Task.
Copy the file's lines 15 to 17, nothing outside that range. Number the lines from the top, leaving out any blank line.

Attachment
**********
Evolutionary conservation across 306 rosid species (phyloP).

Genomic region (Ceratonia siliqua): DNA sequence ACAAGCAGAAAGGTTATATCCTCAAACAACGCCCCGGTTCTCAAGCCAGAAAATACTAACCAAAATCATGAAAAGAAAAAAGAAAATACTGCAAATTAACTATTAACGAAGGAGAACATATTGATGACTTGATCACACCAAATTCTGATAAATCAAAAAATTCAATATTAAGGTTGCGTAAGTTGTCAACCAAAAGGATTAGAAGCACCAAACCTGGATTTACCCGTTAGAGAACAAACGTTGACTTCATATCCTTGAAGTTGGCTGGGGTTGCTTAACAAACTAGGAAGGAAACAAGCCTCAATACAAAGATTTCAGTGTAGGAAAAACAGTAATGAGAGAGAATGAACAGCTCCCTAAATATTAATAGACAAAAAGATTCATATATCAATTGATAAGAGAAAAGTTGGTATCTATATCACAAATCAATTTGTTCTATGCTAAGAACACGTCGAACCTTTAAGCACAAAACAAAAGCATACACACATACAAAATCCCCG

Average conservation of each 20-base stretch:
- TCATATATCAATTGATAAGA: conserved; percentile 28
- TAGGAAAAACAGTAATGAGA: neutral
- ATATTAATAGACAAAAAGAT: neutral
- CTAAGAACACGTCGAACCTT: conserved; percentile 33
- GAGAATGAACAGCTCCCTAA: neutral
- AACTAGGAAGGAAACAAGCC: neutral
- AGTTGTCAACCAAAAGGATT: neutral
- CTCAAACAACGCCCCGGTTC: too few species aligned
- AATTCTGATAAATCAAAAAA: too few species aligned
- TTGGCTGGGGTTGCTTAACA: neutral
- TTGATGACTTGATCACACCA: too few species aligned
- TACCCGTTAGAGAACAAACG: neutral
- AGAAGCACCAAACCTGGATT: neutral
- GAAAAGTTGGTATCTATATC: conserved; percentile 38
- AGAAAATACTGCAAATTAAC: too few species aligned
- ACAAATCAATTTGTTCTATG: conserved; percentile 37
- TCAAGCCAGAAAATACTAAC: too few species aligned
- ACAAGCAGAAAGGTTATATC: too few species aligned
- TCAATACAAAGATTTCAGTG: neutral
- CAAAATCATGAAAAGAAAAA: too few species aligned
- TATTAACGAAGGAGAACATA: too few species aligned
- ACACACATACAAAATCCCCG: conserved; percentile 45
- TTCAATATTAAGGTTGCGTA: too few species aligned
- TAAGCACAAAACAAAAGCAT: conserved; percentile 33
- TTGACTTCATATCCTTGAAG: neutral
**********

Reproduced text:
- TACCCGTTAGAGAACAAACG: neutral
- AGAAGCACCAAACCTGGATT: neutral
- GAAAAGTTGGTATCTATATC: conserved; percentile 38